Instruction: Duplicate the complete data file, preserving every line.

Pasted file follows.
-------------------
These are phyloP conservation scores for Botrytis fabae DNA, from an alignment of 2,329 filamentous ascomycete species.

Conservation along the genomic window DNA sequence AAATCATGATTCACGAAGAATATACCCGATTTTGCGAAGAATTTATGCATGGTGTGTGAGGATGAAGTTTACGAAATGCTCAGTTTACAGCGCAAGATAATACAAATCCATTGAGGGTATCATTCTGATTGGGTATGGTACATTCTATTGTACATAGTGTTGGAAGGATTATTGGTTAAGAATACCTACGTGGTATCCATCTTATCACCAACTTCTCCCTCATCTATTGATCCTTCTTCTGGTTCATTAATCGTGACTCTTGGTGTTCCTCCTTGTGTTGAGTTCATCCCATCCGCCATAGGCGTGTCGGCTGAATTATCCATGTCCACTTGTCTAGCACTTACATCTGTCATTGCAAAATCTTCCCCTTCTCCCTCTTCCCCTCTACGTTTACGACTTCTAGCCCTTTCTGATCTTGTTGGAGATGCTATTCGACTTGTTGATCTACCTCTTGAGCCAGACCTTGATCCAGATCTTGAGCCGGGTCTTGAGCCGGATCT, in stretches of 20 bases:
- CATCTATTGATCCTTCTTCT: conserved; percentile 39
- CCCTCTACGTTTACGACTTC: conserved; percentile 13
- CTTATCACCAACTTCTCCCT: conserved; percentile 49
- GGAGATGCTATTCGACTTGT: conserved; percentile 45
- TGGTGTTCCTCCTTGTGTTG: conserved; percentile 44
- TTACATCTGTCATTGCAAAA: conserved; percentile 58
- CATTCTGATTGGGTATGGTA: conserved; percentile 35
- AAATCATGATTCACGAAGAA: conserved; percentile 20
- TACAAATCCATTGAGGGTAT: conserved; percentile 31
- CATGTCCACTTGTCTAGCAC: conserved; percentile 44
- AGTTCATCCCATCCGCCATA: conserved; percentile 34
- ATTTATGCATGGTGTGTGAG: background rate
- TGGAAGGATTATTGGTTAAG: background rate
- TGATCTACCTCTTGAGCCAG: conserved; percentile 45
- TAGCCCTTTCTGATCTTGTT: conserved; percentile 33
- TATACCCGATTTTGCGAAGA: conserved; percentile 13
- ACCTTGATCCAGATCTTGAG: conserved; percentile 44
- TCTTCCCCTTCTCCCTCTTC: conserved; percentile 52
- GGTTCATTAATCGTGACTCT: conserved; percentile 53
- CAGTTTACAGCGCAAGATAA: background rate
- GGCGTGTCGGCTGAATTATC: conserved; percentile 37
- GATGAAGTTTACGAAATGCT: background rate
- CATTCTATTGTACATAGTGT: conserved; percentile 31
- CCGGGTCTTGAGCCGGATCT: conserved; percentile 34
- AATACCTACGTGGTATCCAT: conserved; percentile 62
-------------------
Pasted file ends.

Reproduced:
These are phyloP conservation scores for Botrytis fabae DNA, from an alignment of 2,329 filamentous ascomycete species.

Conservation along the genomic window DNA sequence AAATCATGATTCACGAAGAATATACCCGATTTTGCGAAGAATTTATGCATGGTGTGTGAGGATGAAGTTTACGAAATGCTCAGTTTACAGCGCAAGATAATACAAATCCATTGAGGGTATCATTCTGATTGGGTATGGTACATTCTATTGTACATAGTGTTGGAAGGATTATTGGTTAAGAATACCTACGTGGTATCCATCTTATCACCAACTTCTCCCTCATCTATTGATCCTTCTTCTGGTTCATTAATCGTGACTCTTGGTGTTCCTCCTTGTGTTGAGTTCATCCCATCCGCCATAGGCGTGTCGGCTGAATTATCCATGTCCACTTGTCTAGCACTTACATCTGTCATTGCAAAATCTTCCCCTTCTCCCTCTTCCCCTCTACGTTTACGACTTCTAGCCCTTTCTGATCTTGTTGGAGATGCTATTCGACTTGTTGATCTACCTCTTGAGCCAGACCTTGATCCAGATCTTGAGCCGGGTCTTGAGCCGGATCT, in stretches of 20 bases:
- CATCTATTGATCCTTCTTCT: conserved; percentile 39
- CCCTCTACGTTTACGACTTC: conserved; percentile 13
- CTTATCACCAACTTCTCCCT: conserved; percentile 49
- GGAGATGCTATTCGACTTGT: conserved; percentile 45
- TGGTGTTCCTCCTTGTGTTG: conserved; percentile 44
- TTACATCTGTCATTGCAAAA: conserved; percentile 58
- CATTCTGATTGGGTATGGTA: conserved; percentile 35
- AAATCATGATTCACGAAGAA: conserved; percentile 20
- TACAAATCCATTGAGGGTAT: conserved; percentile 31
- CATGTCCACTTGTCTAGCAC: conserved; percentile 44
- AGTTCATCCCATCCGCCATA: conserved; percentile 34
- ATTTATGCATGGTGTGTGAG: background rate
- TGGAAGGATTATTGGTTAAG: background rate
- TGATCTACCTCTTGAGCCAG: conserved; percentile 45
- TAGCCCTTTCTGATCTTGTT: conserved; percentile 33
- TATACCCGATTTTGCGAAGA: conserved; percentile 13
- ACCTTGATCCAGATCTTGAG: conserved; percentile 44
- TCTTCCCCTTCTCCCTCTTC: conserved; percentile 52
- GGTTCATTAATCGTGACTCT: conserved; percentile 53
- CAGTTTACAGCGCAAGATAA: background rate
- GGCGTGTCGGCTGAATTATC: conserved; percentile 37
- GATGAAGTTTACGAAATGCT: background rate
- CATTCTATTGTACATAGTGT: conserved; percentile 31
- CCGGGTCTTGAGCCGGATCT: conserved; percentile 34
- AATACCTACGTGGTATCCAT: conserved; percentile 62